Thursday, July 24, 2008


In late June of 1989, I wrote a full nine handwritten pages in my Movie Log about a film that I wanted to love so much I convinced myself it lived up to its phenomenal hype. I defended against its detractors, professed my admiration for its novelty and came up with excuses for its faults. That film, of course, was Tim Burton’s BATMAN, a movie that over the years, I have come to admit is pretty damn awful. But in 1989, maybe BATMAN was as much as we could hope for in terms of a dark comic book movie.

Cut to: Tuesday night. Ten friends and I line up inside the Union Square Regal Cinemas for a sold out showing of a movie that (to its credit) doesn’t have quite the ubiquitous cultural presence of BATMAN, but is unquestionably a phenomenon. Finally, five films and nineteen years after Burton’s Batman, comic book fans can revel in an unqualified masterpiece.

THE DARK KNIGHT succeeds on every level, as an action film, a superhero movie, a crime drama, and most of all, an intense psychological character study. And at the center of the film is a basic tenet of the character that’s been downplayed, if not outright ignored in many previous incarnations of Batman: The line he will not cross, his refusal to take a life, no matter how vile. In THE DARK KNIGHT, almost every character is forced to examine how far they would go to stand up for their beliefs, what they would sacrifice and what they would not. Everyone is tested: Bruce Wayne, Harvey Dent, Jim Gordon, Rachel Dawes, Lucius Fox, even the citizens of Gotham City are put to the test. Some prevail. Some do not.

As for the Joker, yes, Heath Ledger’s performance is a tour de force. He manages to wipe away four decades worth of spurious depictions from Cesar Romero’s slight gag-man through Jack Nicholson’s likable Dadaist and craft a truly primal force of malevolent chaos. Even his most mannered choices, the tics and grunts and long fingernails all work; nothing feels forced. He is, as I had hoped, sans backstory or any logical motivation for his madness, the perfect adversary for the Batman. (Still, would Ledger be getting Oscar buzz had he not died in January? Probably not.)

Finally, it feels like “THE Batman” is the correct vernacular. Christian Bale’s performance is every bit as impressive as Ledger’s, perfectly straddling the line between obsessive dedication and psychosis. His bored playboy shtick is hugely entertaining and he deftly traverses the separate aspects of Bruce Wayne’s personality, creating the most sympathetic and believable superhero ever put to screen. But EVERYONE brings their A-game to the table in this movie. As the love-triangulated Rachel Dawes, Maggie Gyllenhaal is an improvement over Katie Holmes so vast it cannot be measured (in fact, I wonder if I’d have felt anything but joy at her ultimate fate had Holmes reprised the role). Gary Oldman again gives Jim Gordon an endearing sincerity so great that a bunch of us applauded along with the characters onscreen when he’s promoted to Commissioner. Aaron Eckhart, Morgan Freeman and Michael Caine all give performances as good as anything this side of MICHAEL CLAYTON or NO COUNTRY FOR OLD MEN. Yes, seriously.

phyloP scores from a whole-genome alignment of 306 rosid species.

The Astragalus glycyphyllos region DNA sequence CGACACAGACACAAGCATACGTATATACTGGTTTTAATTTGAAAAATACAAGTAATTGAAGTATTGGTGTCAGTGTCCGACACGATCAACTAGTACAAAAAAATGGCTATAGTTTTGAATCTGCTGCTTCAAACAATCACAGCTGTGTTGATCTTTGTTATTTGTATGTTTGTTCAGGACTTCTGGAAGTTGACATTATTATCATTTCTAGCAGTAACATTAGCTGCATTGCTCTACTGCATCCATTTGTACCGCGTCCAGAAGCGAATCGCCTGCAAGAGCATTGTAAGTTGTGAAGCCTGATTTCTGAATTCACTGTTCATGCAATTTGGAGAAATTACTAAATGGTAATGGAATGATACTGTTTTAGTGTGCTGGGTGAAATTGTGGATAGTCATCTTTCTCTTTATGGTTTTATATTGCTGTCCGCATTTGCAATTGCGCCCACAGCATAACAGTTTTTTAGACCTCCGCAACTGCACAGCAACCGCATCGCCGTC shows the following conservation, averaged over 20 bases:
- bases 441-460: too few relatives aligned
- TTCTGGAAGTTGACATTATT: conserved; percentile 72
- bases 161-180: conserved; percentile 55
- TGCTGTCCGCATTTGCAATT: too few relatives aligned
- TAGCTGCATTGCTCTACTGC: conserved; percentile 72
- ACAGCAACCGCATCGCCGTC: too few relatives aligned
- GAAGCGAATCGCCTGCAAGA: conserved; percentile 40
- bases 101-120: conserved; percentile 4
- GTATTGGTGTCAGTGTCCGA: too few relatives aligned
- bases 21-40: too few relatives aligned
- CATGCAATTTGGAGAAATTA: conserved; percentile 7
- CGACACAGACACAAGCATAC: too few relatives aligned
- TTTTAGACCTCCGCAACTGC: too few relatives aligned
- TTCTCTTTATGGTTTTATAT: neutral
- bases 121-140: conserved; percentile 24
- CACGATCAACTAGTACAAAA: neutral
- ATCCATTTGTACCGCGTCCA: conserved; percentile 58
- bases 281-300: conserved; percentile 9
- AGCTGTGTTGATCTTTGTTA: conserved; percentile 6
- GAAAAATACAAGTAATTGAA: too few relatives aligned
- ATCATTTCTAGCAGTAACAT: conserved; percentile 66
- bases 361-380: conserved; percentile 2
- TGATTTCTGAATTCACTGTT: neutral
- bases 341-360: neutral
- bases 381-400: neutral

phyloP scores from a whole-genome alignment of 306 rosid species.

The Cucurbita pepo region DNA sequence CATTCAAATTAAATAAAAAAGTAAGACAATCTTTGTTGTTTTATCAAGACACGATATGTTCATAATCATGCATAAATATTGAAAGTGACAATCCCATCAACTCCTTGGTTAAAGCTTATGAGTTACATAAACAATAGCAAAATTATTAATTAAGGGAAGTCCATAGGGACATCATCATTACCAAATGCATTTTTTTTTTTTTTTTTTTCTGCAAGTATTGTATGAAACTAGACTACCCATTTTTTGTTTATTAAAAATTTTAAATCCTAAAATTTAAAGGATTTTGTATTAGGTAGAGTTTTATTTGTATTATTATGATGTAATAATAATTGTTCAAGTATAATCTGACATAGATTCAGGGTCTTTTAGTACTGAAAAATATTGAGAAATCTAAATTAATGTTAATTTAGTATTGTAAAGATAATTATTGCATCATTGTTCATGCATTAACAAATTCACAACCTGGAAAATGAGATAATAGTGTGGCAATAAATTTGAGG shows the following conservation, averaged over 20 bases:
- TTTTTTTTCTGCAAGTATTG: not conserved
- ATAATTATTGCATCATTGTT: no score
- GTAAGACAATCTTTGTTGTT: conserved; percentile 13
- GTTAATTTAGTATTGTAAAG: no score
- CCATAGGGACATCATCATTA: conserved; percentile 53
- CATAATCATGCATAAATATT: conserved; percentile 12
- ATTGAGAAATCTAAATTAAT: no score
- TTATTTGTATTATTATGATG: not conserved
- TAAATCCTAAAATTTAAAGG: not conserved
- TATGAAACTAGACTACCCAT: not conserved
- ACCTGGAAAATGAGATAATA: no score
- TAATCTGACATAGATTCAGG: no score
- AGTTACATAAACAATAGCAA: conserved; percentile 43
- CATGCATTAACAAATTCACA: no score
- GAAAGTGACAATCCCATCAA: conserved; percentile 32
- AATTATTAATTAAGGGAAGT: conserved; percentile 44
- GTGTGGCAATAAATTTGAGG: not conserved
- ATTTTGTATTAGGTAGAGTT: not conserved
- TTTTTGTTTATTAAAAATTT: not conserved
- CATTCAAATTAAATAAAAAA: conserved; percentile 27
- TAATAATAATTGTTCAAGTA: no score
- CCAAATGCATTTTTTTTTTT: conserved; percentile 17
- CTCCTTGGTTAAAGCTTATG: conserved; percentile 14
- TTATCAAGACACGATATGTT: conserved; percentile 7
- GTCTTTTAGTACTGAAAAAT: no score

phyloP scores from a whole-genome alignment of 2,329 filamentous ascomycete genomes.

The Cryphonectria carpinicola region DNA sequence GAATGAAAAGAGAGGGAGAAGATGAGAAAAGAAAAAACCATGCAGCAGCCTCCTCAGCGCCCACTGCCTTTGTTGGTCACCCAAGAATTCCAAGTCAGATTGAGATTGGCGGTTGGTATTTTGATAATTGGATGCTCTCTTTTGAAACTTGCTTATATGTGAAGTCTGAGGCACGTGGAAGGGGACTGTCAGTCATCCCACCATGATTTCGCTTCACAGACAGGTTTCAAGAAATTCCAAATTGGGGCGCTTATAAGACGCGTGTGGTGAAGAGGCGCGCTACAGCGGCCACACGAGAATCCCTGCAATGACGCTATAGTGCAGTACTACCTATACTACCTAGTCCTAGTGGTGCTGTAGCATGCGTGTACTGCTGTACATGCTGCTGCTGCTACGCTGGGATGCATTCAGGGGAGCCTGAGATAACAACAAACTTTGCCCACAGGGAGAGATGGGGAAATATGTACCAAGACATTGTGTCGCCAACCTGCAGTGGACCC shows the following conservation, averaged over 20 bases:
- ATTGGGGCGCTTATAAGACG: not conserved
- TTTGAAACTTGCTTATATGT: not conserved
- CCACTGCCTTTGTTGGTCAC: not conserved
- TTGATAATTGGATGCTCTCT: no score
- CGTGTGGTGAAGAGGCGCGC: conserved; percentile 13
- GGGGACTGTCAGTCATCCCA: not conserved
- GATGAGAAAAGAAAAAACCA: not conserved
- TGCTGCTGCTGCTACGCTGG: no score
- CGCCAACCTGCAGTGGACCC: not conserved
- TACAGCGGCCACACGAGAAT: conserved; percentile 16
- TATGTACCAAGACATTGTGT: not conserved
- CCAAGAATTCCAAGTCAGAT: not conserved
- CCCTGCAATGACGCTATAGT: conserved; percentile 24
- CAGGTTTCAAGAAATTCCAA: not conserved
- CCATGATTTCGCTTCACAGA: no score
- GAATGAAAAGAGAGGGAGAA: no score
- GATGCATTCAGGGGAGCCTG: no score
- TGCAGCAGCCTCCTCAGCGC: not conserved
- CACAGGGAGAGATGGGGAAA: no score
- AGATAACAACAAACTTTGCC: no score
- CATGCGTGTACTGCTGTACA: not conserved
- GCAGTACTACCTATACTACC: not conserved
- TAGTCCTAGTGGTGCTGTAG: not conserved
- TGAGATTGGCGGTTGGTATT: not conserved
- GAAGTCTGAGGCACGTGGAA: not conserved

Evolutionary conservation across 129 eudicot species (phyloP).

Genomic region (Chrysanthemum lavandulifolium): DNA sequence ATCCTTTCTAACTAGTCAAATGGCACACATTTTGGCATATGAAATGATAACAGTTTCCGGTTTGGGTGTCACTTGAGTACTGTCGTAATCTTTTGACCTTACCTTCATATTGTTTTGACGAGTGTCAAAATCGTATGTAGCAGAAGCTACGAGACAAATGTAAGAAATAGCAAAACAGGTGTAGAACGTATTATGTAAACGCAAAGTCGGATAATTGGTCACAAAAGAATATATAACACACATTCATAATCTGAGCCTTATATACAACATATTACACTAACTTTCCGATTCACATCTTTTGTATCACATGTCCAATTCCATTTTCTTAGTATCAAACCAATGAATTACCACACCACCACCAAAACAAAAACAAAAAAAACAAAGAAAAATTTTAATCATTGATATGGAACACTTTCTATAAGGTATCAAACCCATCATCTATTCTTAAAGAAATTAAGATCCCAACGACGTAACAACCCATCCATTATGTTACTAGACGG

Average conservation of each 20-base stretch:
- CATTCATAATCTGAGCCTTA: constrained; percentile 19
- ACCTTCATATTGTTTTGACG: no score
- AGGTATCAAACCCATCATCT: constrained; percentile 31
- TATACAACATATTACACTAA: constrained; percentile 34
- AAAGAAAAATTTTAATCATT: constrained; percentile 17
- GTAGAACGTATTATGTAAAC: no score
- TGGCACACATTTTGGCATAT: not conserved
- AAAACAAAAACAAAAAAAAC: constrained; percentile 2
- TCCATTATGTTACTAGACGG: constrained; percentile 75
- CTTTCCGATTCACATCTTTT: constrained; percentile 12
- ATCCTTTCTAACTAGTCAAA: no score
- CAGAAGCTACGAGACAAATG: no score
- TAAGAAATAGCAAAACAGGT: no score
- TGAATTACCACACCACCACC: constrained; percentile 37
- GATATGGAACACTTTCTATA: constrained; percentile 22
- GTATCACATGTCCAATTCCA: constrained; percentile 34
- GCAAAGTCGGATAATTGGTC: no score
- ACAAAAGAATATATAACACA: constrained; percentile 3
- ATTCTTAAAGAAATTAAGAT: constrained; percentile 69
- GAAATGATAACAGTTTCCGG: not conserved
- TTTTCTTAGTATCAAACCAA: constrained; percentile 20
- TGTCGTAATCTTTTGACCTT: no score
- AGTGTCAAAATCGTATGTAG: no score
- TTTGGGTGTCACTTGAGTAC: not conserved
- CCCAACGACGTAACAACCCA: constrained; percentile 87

Of course, a lot of credit goes to the man behind the camera. The real star of THE DARK KNIGHT is Christopher Nolan. Working closely with his co-screenwriting brother and producing wife, Nolan kept this project close to the vest, and while it’s inappropriate to refer to Warner’s biggest franchise as an auteur project, this feels as singular and indie as a big budget blockbuster can. This is not a compromised movie made by committee. This is a work of art by a brilliant visionary (as opposed to the drama-challenged one-note Burton).

The action sequences are spectacular. Limiting the use of CGI as much as possible, Nolan is one of a handful of filmmakers who realizes that an audience can tell when something’s real and when it’s not, and in this gritty, realistic Gotham he’s created, the more in-camera FX the better. Batman’s battles are wince-worthy, his (real!!) perches atop skyscrapers vertiginous, the chases befitting of Steve McQueen and the destruction bone-rattling. The entire Hong Kong sequence is worthy of the best James Bond film. I only wish they’d have left the tractor trailer flip out of the advertising, as it lost some of its contextual impact after seeing it so many times.

Even the soundtrack is something at which to marvel (whoops, to DC). Hans Zimmer and James Newton Howard’s score eschews the typical confluence of character-based recurring themes in favor of a more subliminal, haunting escalation of staccato strings and booming brass. It’s as if Bernard Herrmann scored a Batman movie!